Wednesday, March 6, 2013
Gena Bigler: Growing a garden, no matter
how small, can be immensely rewarding
During World Wars I and II, Americans at home helped support the war effort by growing victory gardens. With so much of the workforce overseas, farms suffered. By growing some of the food themselves, Americans were empowered by taking their needs into their own hands and their own yards. By the end of the war, Americans were producing 40 percent of the food consumed. Today, even the White House has a garden.
There may not be a call for victory gardens these days, but as the winter gray creeps on, fresh vegetables from the garden sound more enticing than ever. And we are blessed to have a vast selection of produce in our groceries.
Lately, however, some of that beautiful produce may contain genetic material from animals. Genetically modified food is banned in much of Europe, but it is not even labeled in the United States.
One of the ways to avoid genetically modified food is by buying organic. Another is by growing your own food from organic heirloom seeds. In addition to being healthier and cost efficient, growing your own food is immensely rewarding. This may not sound realistic at first, but even if you just plant a few herbs you will see a dramatic impact on your food costs.
From a few small pots on your porch, you can get a wealth of veggies or berries. Instead of landscaping with pansies or another annual, consider strawberries or grape tomatoes. Check with your neighborhood association before you do, some are very strict about what is permitted.
Food gardens can be very attractive. Many fruits and vegetables benefit from being planted near flowers. Combining raised beds with companion planting not only looks attractive but makes gardening easier by deterring bugs that would eat up all your hard work. If you are new to gardening, there are a plethora of resources. From Mother Earth News to Martha Stewart, there is a wide variety of resources available. If you prefer a more personal touch, call your local extension office. They are a fantastic resource for gardeners. Most even do soil testing.
If you have limited space, there are some creative ways to garden. Raised beds are great for small yards. If you are limited to a small deck or porch, container gardening might be just right for you. Pick out a few pretty pots and plant away. For shallow rooting plants such as lettuce, a rain gutter can be mounted to a wall or fence for innovative vertical gardening.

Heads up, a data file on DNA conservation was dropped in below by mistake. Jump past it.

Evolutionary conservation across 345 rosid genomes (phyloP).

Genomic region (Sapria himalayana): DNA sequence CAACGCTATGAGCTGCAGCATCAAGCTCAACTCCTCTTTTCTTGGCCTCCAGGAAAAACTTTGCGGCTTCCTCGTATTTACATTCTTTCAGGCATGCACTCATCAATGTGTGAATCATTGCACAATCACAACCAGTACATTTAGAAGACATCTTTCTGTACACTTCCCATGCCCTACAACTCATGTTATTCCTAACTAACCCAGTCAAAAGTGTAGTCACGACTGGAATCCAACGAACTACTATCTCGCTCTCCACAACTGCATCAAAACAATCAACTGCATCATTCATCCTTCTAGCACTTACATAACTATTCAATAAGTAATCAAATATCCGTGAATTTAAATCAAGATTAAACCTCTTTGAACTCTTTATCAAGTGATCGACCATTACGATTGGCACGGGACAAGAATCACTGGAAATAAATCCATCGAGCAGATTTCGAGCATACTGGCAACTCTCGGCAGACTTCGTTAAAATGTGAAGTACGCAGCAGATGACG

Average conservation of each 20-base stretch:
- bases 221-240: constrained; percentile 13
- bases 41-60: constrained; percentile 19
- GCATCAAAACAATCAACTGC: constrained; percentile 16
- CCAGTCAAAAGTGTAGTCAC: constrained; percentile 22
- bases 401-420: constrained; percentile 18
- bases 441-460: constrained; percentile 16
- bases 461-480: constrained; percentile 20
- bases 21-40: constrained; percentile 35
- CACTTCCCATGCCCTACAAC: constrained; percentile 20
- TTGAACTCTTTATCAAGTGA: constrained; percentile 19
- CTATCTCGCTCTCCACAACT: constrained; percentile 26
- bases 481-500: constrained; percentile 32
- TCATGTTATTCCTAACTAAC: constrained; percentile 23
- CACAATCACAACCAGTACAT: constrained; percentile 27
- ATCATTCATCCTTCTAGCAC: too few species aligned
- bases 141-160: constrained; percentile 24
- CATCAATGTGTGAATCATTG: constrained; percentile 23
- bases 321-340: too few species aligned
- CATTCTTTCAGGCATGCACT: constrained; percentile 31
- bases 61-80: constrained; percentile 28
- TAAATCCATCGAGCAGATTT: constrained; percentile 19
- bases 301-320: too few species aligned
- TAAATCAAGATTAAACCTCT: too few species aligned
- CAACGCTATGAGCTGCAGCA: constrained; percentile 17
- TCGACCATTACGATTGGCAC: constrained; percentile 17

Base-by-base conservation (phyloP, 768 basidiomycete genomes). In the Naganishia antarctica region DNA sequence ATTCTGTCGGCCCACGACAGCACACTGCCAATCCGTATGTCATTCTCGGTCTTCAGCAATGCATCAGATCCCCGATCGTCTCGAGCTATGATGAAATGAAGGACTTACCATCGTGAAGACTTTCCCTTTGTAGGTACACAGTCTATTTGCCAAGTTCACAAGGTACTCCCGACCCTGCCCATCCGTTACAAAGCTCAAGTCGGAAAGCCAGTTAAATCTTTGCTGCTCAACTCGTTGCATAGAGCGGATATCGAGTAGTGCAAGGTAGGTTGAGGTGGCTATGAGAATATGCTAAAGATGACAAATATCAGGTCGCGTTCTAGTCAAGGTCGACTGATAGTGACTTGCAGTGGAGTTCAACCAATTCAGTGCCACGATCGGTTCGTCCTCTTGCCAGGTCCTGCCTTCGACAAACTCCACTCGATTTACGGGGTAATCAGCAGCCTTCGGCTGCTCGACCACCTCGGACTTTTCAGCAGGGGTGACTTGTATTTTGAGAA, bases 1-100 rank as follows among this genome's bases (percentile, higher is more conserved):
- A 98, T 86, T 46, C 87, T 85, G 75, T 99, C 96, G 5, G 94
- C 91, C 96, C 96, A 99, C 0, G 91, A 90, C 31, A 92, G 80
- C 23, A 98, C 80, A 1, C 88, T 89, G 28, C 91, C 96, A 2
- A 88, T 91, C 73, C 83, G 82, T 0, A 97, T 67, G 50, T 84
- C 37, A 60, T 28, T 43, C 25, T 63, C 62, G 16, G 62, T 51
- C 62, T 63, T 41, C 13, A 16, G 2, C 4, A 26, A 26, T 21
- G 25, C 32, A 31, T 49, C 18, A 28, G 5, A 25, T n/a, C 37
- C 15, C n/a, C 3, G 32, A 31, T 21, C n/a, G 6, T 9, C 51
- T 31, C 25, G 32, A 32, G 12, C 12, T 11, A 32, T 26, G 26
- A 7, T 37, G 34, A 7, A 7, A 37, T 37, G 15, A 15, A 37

After you have plotted what you want to plant and where and how you will plant it, you need to find good unmodified seeds. There are plenty of resources for organic and heirloom seeds. Organizations such as SeedSavers.org provide access to a wide assortment of seeds. Membership to groups such as Seed Savers supports safe access to unadulterated seeds and helps preserve species for future generations.
There are seed exchange groups on Facebook and many community gardens support or organize seed exchange meets. Most health food stores offer packaged organic seeds for sale. If you are too impatient for seeds to grow, many health food stores and nurseries also offer small organic starter plants.
The first time my husband and I planted a large garden, we had very little experience with a lot of the plants we chose. My grandparents were wonderful gardeners and always had enough to share with family and friends. Because of my limited experience helping them, I thought I knew more than I did. Not knowing any better, we planted radishes next to hot peppers. This led to very hot radishes. So, even if you think you know what you are doing, it couldn’t hurt to double check.
Enjoying a small garden can be great for anyone. Some of my fondest memories are gathering food from the garden with my grandfather and later cooking the bounty with my grandmother. Start small and you can have amazing organic food just outside your door.
Gena Bigler is passionate about public service and credits her time serving nonprofits in AmeriCorps and Volunteers in Service to America (V.I.S.T.A.) with teaching her extreme budgeting and bargain shopping. Gena is now CFO of McNay Settlement Group and serves on the board of the Lactation Improvement Network of Kentucky (L.I.N.K.). Gena would be happy to hear from you at firstname.lastname@example.org.
Click here to read more columns from Gena Bigler.